I can tell I don't have my gram to cup conversion quite right because I think the batter is supposed to be thinner than mine was. Pictures he and others have posted make them a lot flatter and spread out. Next time I'll start by not adding the extra 2 tbsp of flour. Truth be told I could measure in a scale but find it easier to try to just convert to cups. I know this makes me a bad baker, perhaps, but convenience is going to win out. I also noticed a distinct difference between pan 1 and pan 2, since I left the batter in the bowl instead of scooping it onto 2 baking sheets (because I only have 1 flat cookie sheet!) - even though the recipe specifically tells you to do it immediately, I ignored it. So my first batch are shiny and pictured as you see above while my second batch are more knobbly, closer to the double chocolate oatmeal cookies I loved in childhood than how these are supposed to look. Still, they are tasty and I will bring them to work.


I will post the recipe directly from The Boy Who Bakes blog, but all recipe development and instructions belong to him. I will not provide my conversions as they are not quite there. Hopefully I can try this again and see if a few tweaks get it closer to his pictures.

Brownie Crinkle Cookies
Makes 10

200g dark chocolate (around 65-70% cocoa solids), finely chopped
125g unsalted butter, diced
150g caster sugar
100g light brown sugar
2 large eggs
130g plain flour
3 tbsp cocoa powder (dutch processed)
1 tsp baking powder
1/4 tsp salt (plus flaked sea salt for sprinkling)

Temperature and timing is very important with this recipe so before you start get all the ingredients weighed out, two baking trays lined with parchment paper and the oven preheated to 180C (160C fan) 350F.

Place the butter and chocolate into a heatproof bowl and set over a pan and gently simmering water. Allow to melt, stirring occasionally until fully melted. Remove the bowl from the heat and set aside for the moment. In the bowl of a stand mixer fitted with the whisk attachment, or using an electric hand mixer, whisk together the eggs and sugars for exactly 5 minutes. Once the eggs have been mixing for exactly 5 minutes pour in the chocolate mixture and mix for a minute or so to combine. Meanwhile mix together the dry ingredients, sieving the cocoa powder if it has lots of lumps. Add the dry ingredients and mix very briefly just until combined. Use your spatula to give one last mix, scraping the bottom of the bowl to make sure everything is evenly combined. Use a ice cream scoop to form the cookies. The batter will be a little on the wet side, so invert the cookie scoop just above the baking tray to avoid spills. Make sure to leave plenty of space between each cookie as they will spread. Sprinkle each cookie with a little flaked sea salt before placing into the oven and baking for 12 minutes. The cookies will come out of the oven with that wonderful crinkled look and slightly domed. They will collapse a little as they cool but this helps form that perfect fudgy centre. The cookies will be very soft so allow them to cool on the baking trays for at least 20-30 minutes before removing from the tray to cool completely.

These cookies will keep for 4-5 days but will be best within the first 3 days.

Monday, August 27, 2018

Burnt Sugar Cake with Maple Icing

In July, I talked a bit about a book, The Late Bloomers' Club by Louise Miller, that had a baking storyline and a few cake recipes. I already tried the old-fashioned 1-2-3-4 Cake, but couldn't get a recipe that had a bigger plot point out of my head. I posted the progress to Instagram and ended up chatting with the author, who is herself a baker. It is with her permission that I reproduce this recipe in full. (I also did receive a copy of the book from the publisher, but I had read her first novel and even gave it as a gift.)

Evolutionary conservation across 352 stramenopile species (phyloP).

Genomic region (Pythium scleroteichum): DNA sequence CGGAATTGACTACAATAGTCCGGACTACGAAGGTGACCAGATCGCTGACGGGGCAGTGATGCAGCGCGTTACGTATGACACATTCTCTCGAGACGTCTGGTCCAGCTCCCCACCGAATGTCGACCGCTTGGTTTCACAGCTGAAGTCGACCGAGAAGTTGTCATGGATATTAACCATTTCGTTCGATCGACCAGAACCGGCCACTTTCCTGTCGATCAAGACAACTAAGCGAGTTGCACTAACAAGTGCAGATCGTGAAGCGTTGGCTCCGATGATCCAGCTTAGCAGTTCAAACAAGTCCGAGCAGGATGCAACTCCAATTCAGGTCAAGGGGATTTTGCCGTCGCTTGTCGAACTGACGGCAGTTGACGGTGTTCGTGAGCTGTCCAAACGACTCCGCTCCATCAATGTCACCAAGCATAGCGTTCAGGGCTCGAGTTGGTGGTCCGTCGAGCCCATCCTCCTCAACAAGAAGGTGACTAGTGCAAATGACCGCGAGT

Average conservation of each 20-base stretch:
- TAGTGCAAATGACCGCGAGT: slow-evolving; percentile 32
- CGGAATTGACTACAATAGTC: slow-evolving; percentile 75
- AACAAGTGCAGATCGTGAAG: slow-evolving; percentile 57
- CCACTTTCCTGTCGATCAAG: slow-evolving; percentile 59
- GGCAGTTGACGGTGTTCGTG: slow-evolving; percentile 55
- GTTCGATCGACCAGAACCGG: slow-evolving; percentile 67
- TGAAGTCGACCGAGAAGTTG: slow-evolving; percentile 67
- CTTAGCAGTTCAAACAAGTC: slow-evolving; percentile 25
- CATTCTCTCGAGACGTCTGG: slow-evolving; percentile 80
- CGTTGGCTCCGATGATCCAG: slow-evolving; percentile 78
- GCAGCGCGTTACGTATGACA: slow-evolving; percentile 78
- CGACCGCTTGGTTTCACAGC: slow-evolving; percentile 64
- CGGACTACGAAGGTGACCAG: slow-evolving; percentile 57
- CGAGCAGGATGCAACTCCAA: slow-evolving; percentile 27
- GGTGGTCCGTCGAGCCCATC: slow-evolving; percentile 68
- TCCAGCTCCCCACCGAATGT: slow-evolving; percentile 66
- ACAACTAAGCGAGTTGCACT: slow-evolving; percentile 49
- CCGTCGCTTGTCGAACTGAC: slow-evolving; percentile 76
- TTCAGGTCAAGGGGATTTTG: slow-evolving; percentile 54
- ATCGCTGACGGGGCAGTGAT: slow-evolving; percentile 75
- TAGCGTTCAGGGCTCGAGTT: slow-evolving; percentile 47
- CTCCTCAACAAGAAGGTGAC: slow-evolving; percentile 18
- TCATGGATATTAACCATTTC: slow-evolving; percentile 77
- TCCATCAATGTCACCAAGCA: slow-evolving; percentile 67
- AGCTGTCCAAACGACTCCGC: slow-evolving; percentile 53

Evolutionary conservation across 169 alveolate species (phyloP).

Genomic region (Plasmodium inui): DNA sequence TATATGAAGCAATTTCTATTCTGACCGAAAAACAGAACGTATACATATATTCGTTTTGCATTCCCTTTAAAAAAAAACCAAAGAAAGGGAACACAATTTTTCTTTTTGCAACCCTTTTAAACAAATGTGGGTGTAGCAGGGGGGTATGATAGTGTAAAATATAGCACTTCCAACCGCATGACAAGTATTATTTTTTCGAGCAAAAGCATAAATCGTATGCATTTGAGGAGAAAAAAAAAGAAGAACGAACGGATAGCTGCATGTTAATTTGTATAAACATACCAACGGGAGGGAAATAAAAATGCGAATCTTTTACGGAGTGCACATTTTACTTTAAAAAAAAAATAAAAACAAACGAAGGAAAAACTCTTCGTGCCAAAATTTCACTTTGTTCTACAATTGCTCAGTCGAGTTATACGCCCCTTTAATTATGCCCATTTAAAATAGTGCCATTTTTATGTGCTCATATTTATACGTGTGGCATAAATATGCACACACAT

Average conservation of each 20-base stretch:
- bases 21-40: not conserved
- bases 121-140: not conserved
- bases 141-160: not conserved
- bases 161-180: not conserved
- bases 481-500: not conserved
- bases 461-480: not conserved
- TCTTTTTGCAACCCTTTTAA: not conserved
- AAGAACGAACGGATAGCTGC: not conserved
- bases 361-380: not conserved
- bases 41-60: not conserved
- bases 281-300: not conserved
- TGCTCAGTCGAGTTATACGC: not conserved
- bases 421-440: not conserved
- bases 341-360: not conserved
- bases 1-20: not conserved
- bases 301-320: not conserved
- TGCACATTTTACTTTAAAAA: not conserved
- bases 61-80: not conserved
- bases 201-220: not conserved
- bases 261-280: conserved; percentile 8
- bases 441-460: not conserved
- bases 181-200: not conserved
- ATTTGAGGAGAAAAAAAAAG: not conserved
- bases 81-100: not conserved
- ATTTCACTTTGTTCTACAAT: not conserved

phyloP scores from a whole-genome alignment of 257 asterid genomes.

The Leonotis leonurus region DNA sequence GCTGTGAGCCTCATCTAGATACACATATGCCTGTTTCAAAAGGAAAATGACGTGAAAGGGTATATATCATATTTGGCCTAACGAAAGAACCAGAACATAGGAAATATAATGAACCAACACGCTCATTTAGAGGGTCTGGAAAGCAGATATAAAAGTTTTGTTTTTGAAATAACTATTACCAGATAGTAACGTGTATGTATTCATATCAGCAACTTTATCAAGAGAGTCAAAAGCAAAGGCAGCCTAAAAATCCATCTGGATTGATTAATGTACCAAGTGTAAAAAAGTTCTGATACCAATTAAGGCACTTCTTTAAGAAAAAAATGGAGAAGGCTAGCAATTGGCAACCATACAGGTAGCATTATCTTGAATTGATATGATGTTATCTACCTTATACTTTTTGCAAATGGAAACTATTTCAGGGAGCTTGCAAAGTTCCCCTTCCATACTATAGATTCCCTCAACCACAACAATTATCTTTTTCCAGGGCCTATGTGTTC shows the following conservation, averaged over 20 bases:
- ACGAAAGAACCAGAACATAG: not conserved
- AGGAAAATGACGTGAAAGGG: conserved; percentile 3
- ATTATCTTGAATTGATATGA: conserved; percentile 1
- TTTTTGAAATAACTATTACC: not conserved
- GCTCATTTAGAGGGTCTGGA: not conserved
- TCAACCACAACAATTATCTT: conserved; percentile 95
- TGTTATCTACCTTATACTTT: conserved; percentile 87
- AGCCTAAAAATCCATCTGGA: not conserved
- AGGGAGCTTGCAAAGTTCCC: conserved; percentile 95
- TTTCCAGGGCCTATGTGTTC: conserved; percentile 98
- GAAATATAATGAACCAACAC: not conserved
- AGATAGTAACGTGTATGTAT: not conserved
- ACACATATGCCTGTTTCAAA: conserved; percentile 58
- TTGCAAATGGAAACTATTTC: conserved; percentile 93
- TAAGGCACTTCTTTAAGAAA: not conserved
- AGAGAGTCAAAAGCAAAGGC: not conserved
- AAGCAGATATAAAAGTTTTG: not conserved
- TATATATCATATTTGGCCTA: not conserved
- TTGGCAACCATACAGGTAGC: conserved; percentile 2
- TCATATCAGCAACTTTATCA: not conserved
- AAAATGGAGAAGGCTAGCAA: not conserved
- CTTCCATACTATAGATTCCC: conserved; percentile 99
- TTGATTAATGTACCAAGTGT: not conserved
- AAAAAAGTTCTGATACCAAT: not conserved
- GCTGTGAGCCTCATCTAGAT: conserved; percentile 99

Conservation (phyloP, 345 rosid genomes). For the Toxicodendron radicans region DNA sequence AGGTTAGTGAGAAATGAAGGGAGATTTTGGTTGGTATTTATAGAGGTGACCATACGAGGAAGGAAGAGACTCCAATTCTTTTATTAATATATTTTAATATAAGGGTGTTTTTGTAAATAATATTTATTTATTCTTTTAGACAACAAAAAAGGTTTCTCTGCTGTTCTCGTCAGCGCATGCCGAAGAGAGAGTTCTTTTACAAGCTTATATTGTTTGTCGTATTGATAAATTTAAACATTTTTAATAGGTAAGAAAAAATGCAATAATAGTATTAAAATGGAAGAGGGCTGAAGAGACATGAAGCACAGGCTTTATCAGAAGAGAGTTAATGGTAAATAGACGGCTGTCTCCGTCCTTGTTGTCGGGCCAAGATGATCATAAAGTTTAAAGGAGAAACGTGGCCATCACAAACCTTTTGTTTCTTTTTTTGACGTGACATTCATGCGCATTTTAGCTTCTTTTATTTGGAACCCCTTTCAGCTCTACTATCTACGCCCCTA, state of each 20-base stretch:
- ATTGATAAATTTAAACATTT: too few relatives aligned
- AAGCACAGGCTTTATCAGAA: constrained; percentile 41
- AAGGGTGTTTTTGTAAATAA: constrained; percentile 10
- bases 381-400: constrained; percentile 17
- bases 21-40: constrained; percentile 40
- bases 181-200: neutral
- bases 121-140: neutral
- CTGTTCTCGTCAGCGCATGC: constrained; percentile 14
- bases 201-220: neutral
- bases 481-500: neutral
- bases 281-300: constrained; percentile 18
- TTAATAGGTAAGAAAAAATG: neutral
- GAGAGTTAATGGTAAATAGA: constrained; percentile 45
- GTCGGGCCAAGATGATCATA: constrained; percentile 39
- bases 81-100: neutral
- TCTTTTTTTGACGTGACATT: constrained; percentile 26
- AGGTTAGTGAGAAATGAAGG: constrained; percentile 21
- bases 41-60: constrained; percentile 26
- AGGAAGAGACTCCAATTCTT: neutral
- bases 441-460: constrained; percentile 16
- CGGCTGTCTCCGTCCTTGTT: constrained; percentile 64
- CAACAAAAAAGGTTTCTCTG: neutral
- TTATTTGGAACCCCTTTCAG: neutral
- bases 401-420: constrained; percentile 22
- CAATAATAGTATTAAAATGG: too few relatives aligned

I was happy to stare down my longtime nemesis, caramelizing sugar, in the syrup stage of this recipe. It worked the first time! The burnt sugar syrup lends a beautiful color to the cake, and a very distinct flavor that works well with the maple.


If you like stories about relationships and towns like Stars Hollow, you should definitely check out Louise Miller's books. The Late Bloomers' Club is more about the town and the relationship between two sisters, while The City Baker's Guide to Country Living is more focused on romance. Both are great reads and both have a lot of baking in them. The author, a pastry chef, can be followed in Instagram.

Burnt Sugar Cake with Maple Icing


For the syrup:


1/2 cup sugar
1/2 cup boiling water

For the cake:


3 cups all purpose flour
1 1/2 tsp baking powder
3/4 tsp baking soda
1/2 tsp salt
9 oz unsalted butter at room temperature
1 cup sugar
1/2 cup light brown sugar
3 eggs
2 tsp pure vanilla extract*
1 cup sour cream
1/2 cup burnt sugar syrup

For the icing:


1/4 cup unsalted butter at room temperature
1/4 tsp salt
2 cups confectioners sugar
1 tsp pure vanilla extract
1/4 cup maple syrup
2 tbsp heavy cream

To make the syrup


A quick note: Never walk away from sugar syrup and never touch it. Caramelizing sugar is an extremely hot process. Please use caution.

Place the sugar evenly in a pan and turn the burner on high (a cast-iron skillet is great for this). Let the sugar melt. You don't want to stir the sugar - it will form sugar crystals and clump up - but you can gently move the pan to swirl it. The sugar will dissolve, then start to turn light brown. While the sugar is cooking, boil the water. When the sugar has turned to a golden amber color and is smoking a bit, take it off the heat. Very carefully drizzle in the boiling water. It will sputter when you do this - make sure you are wearing long sleeves. Return the pan to the heat once all the water has been added, and stir until combined. Set aside to cool.